It was around this time The Children’s Museum of Indianapolis came calling. “When I first met John, he’s got a one bedroom apartment in downtown Chicago and it was wall-to-wall art,” says Dallas Evans, Lead Curator of Natural Science and Paleontology at museum. “You’d look at a wall and there’d be framed artwork, an inch to spare, and another artwork right beneath it, taking up the entire wall. In fact all the walls of the house, even in the bathroom.”
The museum wanted Lanzendorf’s collection for their Dinosphere. In 2001, they invited him on a trip to inner Mongolia. Evans and Lanzendorf toured around the fossil-rich country, visiting digs.
“I found a theropod tooth and a wooly rhinoceros metatarsus in the Gobi Desert,” Lanzendorf recalls. That same year, for an undisclosed amount, the museum bought his collection outright. The dinosaurs had outgrown his apartment and Lanzendorf was ready to move on: “Life is about change, I’ve learned that.” He kept his childhood toys and a Skrepnick painting of a Dimetrodon.
Evans has overseen the collection since its arrival.
“When I was first hearing about dinosaur art, I was a little skeptical, I expected it to be like black velvet Elvis paintings,” says Evans. But soon, Evans’ doubts evaporated, as he says that paleontologists and paleoartists have a symbiotic relationship. Art is often the best way to excite the public about a new discovery.
“Artists really rely on the scientist for guidance and technical experience but at the same time paleontologists are really in need of skillful illustrators that research new discoveries,” says Evans. “And it’s really often difficult for people to see fossils and relate to them as once living organisms, so art is great at communicating this across age, education and language barriers.”
The Lanzendorf Collection contains over 500 pieces and the museum doesn’t display it all at once, favoring themed exhibitions that are rotated out. Currently on display are unusual dinosaurs with flamboyant ornaments, such as Dracorex Hogwartsia (named for Harry Potter villain Draco Malfoy), an upright carnivore that looks like it’s wearing a football helmet studded in horns.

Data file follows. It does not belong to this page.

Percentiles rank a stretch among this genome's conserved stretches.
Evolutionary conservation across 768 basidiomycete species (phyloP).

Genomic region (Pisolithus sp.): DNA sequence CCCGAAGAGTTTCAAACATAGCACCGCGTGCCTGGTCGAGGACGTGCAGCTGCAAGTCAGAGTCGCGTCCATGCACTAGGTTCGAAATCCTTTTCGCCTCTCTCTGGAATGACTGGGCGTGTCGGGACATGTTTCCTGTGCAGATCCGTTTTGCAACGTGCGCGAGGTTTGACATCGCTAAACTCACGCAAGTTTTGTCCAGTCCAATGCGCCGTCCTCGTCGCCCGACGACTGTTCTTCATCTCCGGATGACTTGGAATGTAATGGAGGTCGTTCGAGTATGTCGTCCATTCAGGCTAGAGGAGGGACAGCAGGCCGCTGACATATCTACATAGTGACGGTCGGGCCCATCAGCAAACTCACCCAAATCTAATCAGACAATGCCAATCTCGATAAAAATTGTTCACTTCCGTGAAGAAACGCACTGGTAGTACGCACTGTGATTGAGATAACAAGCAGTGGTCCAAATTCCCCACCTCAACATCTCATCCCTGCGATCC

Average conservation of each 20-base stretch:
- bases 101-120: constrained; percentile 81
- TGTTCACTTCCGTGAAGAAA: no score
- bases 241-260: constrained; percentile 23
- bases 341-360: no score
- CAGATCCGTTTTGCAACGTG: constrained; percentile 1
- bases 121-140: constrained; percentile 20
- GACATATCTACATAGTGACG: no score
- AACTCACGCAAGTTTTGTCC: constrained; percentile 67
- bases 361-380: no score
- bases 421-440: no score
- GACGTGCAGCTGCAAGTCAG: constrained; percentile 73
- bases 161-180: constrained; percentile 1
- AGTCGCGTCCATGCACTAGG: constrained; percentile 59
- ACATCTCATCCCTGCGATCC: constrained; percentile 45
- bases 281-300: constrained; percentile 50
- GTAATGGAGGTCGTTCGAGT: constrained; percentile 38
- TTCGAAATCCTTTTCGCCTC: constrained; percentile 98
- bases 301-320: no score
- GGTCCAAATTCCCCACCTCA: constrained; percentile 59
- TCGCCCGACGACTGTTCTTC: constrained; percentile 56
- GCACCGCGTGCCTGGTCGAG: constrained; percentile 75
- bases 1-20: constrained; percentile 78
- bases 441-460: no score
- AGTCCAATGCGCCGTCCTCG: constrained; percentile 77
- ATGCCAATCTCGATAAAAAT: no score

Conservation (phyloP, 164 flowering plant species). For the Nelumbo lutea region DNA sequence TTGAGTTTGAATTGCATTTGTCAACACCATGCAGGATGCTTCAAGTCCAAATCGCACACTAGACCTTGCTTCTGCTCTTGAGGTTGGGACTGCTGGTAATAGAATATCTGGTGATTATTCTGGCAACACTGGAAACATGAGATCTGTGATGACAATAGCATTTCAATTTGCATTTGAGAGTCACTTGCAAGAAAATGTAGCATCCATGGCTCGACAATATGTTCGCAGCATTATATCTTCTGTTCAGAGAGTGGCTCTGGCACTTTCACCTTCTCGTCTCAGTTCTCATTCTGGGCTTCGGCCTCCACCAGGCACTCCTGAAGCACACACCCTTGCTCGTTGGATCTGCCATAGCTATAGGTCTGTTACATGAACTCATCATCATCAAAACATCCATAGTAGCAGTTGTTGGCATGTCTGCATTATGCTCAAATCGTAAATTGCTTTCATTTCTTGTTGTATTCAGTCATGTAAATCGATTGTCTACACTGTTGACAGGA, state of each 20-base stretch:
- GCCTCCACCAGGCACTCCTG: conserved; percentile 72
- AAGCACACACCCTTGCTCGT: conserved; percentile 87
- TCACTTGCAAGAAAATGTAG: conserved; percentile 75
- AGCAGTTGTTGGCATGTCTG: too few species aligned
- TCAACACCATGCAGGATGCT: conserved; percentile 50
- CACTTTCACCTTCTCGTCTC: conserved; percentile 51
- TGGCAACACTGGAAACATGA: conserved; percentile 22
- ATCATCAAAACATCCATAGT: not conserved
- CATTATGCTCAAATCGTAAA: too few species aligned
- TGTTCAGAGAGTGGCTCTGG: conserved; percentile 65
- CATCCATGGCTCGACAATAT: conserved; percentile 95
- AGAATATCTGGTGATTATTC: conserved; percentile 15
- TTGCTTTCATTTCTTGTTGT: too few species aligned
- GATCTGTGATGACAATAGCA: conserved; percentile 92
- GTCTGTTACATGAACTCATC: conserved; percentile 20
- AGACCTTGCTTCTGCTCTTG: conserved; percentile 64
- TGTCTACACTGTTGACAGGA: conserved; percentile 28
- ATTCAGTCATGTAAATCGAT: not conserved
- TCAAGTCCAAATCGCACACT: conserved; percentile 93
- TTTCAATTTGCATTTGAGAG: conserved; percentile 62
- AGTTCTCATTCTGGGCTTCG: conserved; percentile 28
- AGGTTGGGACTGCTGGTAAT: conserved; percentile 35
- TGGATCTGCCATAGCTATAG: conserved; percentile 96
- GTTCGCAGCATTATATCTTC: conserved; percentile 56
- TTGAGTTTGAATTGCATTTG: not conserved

Evans can’t pinpoint an exact favorite in the collection, but he says he’s fond of the Trcic pieces. He does some fantastic very detailed work, there’s kind of a grace and fluidity to the dinosaurs and the sculptures,” says Evans.
The museum continues to grow the collection, adding artworks that reflect the changing field of paleontology. Adding more artwork featuring feathered dinosaurs is a priority, according to Evans. There are other dinosaur art collections out there (the Smithsonian maintains a historical paleoart collection) but Evans is not aware of any that exist on such a grand scale.
Lanzendorf does miss his dinosaurs, but his legacy in the paleoart world is cemented. Once a year the Society of Vertebrate Paleontology awards the John J. Lanzendorf PaleoArt Prize to artists in three different categories. And Lanzendorf has moved onto a new passion: Asian art. Sparked by the Mongolia trip, he now shares the same one bedroom apartment with an array of art gathered from India, Thailand, Mongolia, China and other countries. A 400-pound gilded bronze Buddha from the early 1700s resides in his living room where dinosaurs once ruled.
Lanzendorf also shares the apartment with his dog, Rafael Nadal, named for the highly ranked Spanish tennis player. Rafael is a Grand Basset Griffon Vendeen, a French breed that resembles a shaggy basset hound mashed up with a terrier. Popular in France, the dogs are rare in the United States.
“I’ve always liked unusual things,” says Lanzendorf, who still works four days a week as a hairstylist.
He once bred endangered parrots, sharing his apartment with ten of the birds. In the ‘80s he raised award-winning show cats, including Dr. Pepper, a Grand Champion Himalayan with snow-white fur and shocking blue eyes.
For now, Lanzendorf is content to amass more items for his Asian art collection. But he plans to graduate from that, too.
“I think I might go into dog art,” he says. “It’s become very popular in galleries on Madison Avenue.”